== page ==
Rescue operations in the days following the blast were halted several times due to dangerous levels of explosive gases. At 12:30 a.m. on April 10 it was announced that the final four missing miners had been found dead, making the explosion at the Upper Big Branch Mine the worst mine disaster in 40 years.
You have to go back to 1970 in Hyden, Kentucky, when 38 miners were killed, for the last coal mine explosion that took so many lives; another 78 miners died in a 1968 mine explosion in Farmington, West Virginia.
The Charleston Gazette reported April 8 that parts or all of Massey Energys Upper Big Branch Mine were ordered closed more than 60 times in 2009 and 2010, and the mine was repeatedly cited in recent months for allowing potentially explosive coal dust to accumulate. Mine Safety and Health Administration (MSHA) inspectors, who conducted a quarterly inspection of the mine right before the explosion, issued citations for illegal accumulations of coal dust. There were 57 safety violations against the mine operator in March alone.
In January, the Upper Big Branch Mine was issued two citations totaling more that $136,000 by MSHA inspectors for not developing or following a proper ventilation plan. About 38 percent of the violations issued against the company in the past three years were considered significant and substantial by the federal agency. That is MSHAs terminology for a violation that is likely to result in serious injury.
An editorial in the April 7 Charleston Gazette said, All explosions are preventable. But this one wasnt prevented. Safety inspections found the presumed cause, in advanceyet the problem wasnt corrected, and miners died needlessly.
Safety sacrificed for production
The callous disregard for miners safety came as Massey was speeding up production of the highly profitable type of coal extracted from the Upper Big Branch Mine. The mine produces metallurgical coal used to make steel. The high demand for met coal internationally has increased prices to about $200 per ton. In the fourth quarter of 2009, coal production at the mine almost doubled from the previous three months, and the profit-fueled plans of Massey Energy were for further increases.
The companys practice is to challenge most citations, no matter how big or small, as other coal companies routinely do. According to an Associated Press dispatch, MSHA has a backlog of some 82,000 violations and $210 million in contested penalties pending against U.S. coal companies.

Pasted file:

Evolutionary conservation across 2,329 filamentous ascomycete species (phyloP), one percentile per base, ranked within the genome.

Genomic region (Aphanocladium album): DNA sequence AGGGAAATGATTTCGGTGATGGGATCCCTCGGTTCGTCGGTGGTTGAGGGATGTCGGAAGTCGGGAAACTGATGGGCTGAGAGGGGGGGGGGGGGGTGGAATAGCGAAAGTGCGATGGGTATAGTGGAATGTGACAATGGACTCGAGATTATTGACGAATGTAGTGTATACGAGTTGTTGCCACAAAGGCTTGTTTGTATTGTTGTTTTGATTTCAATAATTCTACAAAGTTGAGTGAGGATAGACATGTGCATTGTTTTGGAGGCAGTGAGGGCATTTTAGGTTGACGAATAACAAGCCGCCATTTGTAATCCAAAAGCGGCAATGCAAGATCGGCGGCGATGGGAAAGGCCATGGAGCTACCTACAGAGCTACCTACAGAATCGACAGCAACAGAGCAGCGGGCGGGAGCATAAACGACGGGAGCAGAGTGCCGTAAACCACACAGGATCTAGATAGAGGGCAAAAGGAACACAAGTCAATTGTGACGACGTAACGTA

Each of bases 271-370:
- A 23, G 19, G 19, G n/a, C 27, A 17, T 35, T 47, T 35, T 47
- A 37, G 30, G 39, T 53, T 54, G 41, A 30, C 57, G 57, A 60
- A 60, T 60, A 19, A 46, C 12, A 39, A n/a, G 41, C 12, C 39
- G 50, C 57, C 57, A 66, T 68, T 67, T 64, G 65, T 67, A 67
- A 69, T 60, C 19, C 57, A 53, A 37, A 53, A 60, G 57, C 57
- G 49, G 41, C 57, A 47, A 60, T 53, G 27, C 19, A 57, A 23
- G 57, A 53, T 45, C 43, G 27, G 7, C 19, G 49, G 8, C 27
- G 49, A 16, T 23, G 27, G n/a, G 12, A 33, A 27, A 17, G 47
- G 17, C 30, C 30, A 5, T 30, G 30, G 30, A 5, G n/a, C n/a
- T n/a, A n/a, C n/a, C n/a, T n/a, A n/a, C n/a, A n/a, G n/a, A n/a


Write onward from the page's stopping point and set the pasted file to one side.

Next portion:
Kelly Pritt, 29, from Mammoth, West Virginia, whose father and uncle were coal miners, told the Militant, These fines mean nothing; the companies dont correct the problems. Whats really needed is for all miners, union and nonunion alike, to walk out and not return to work until the conditions are made safe and they can return home unharmed at the end of their shifts.
Massey does not follow the regulations, said Evelyn Morgan from Ashford, West Virginia, widow of a miner who had belonged to the United Mine Workers of America (UMWA). They get all these violations and they are tied up in court. Morgan joined a vigil here April 12 of several hundred.
Massey volunteered to pay for all of the funerals, she noted, but what is that to [CEO Don] Blankenship? Why not shut down the mines and make them show theyre improving safety and make them correct the violations? They need to be held accountable.
Massey cares more about making money, than about the miners, was how the wife of one construction worker who asked not to be identified explained it to the Militant. Its all about the dollar. She said she grew up with eight of the miners who were killed in the explosion.
Working people have put together their own gatherings throughout the week to express their solidarity. On April 9, 300 miners and their families attended a candlelight vigil in Madison, West Virginia, to offer support to those who had someone in the blast and to get whatever sparse news was available about what happened in the mine. Hundreds more came out April 10 for a vigil behind the Marsh Fork Elementary School in Naoma, organized by the Service Employees International Union District 1199.
About three years ago many miners at the Upper Big Branch Mine voted for the UMWA in two union elections. The first vote was a tie and in the second, the union lost by 14 votes, Phil Smith, a UMWA spokesman, told a BusinessWeek reporter.
Smith said between 1984, when Massey defeated a UMWA strike, and 1988 the company sold or closed 18 of the 23 Massey facilities that had a union.
Today, the UMWA represents workers at only two Massey-owned companies, both of them coal processing plants.
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